Cubs

Cubs taking on the force of Anthony Rizzo’s personality

Cubs taking on the force of Anthony Rizzo’s personality

MILWAUKEE – Anthony Rizzo sat down in a folding chair facing the table stacked with laptops and TV screens and joked with the Cubs staffers who coordinate the video/advance-scouting systems: “Who we got tonight?”

The Cubs were a few hours away from facing Gerrit Cole and the Pittsburgh Pirates on May 2 in their first matchup since last year’s National League wild-card showdown. Rizzo walked into PNC Park’s visiting clubhouse that afternoon wearing a short-sleeve blue jacket covered in stars – with no shirt underneath – and red shorts as part of Joe Maddon’s “Minimalist Zany” suit dress-up gimmick.

Rizzo went out that night and doubled twice off Cole, helping set the tone for a three-game sweep where the Cubs outscored the Pirates 20-5. There are so many different personalities that go into the gonzo team with the best record in baseball, but no one symbolizes that mixture of breezy confidence and intense focus more than Rizzo, a co-creator of the GrandpaRossy_3 Instagram account and an occasional karaoke singer at Stanley’s in Lincoln Park.

“I always know (who’s pitching),” Rizzo said before Wednesday’s game against the Milwaukee Brewers at Miller Park. “Always.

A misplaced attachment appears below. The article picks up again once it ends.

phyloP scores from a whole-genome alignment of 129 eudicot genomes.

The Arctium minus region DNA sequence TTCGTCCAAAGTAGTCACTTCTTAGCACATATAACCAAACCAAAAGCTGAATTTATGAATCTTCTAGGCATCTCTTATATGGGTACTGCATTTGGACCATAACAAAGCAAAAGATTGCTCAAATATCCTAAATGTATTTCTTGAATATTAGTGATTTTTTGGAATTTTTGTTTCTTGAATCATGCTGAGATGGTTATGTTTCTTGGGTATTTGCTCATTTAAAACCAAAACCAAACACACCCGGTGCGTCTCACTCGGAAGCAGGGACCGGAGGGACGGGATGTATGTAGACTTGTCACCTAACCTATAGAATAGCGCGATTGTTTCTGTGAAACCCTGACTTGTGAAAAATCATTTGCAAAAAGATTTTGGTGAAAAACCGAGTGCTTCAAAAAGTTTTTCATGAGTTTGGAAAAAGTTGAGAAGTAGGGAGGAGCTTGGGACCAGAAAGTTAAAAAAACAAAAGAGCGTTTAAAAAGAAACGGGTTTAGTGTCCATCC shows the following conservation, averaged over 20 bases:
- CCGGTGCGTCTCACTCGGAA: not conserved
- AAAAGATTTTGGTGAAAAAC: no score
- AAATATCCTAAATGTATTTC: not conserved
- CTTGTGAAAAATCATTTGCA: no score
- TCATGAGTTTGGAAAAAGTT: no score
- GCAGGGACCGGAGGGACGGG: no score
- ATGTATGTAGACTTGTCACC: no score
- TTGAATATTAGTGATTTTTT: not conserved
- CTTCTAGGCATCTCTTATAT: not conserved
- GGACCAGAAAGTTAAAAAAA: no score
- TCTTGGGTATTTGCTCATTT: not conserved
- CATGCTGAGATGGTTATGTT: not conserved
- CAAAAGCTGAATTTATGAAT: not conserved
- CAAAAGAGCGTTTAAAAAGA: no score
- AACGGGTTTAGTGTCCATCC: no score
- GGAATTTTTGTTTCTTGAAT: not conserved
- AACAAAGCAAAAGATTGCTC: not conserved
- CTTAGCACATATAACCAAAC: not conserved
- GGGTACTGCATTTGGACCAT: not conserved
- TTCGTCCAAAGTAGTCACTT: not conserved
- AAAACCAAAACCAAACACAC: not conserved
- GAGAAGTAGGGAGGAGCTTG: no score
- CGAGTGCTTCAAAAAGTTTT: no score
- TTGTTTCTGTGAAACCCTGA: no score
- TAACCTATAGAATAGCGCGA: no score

“(But) the more experience you get, the more you realize that it doesn’t matter if it’s Kershaw, Arrieta, Bumgarner – they have to make the pitches.

“Early on (in a career), you get a couple hits off (guys like that) and you’re all excited. Well, the next day you’re facing Jon Lester, so you got to re-amp. It’s not easy to do, but if you just stay at that one level, you’ll be all right.”

Rizzo’s swagger, competitive nature and goofy sense of humor will be so important for a team that began the day as a virtual lock to make the playoffs, at least according to the projections on FanGraphs (99.3 percent) and Baseball Prospectus (98.1 percent).

Rizzo is a face-of-the-franchise, Gold Glove-caliber first baseman leading the team in homers (11) and RBI (34) with an OPS approaching 1.000. Yet it still almost feels like he’s flown under the radar during the season’s first six weeks.

Rizzo has played in three different organizations for all kinds of managers (Bud Black, Dale Sveum, Rick Renteria) but it’s hard to imagine a better fit for him than Maddon, who walks the same fine line between getting locked in and having fun.

“We do that really well, and Joe permits us to do that,” said Rizzo, who’s developed a routine where he goes to the gym in the morning, takes a nap to recharge and shows up ready for work and not more eyewash. “Sometimes you hear about teams where once you get to the park, it’s all serious, serious, serious.

“We’re having a good time. We’re playing baseball. So when it’s time to be serious, you get your work in.

“I don’t get here early. What’s the point? Joe says the same thing.

“When I first came up, I was getting to the ballpark at 12:30, 1 o’clock. I’d sit around and think about: ‘Am I going to get a hit?’ You just start thinking all crazy things.”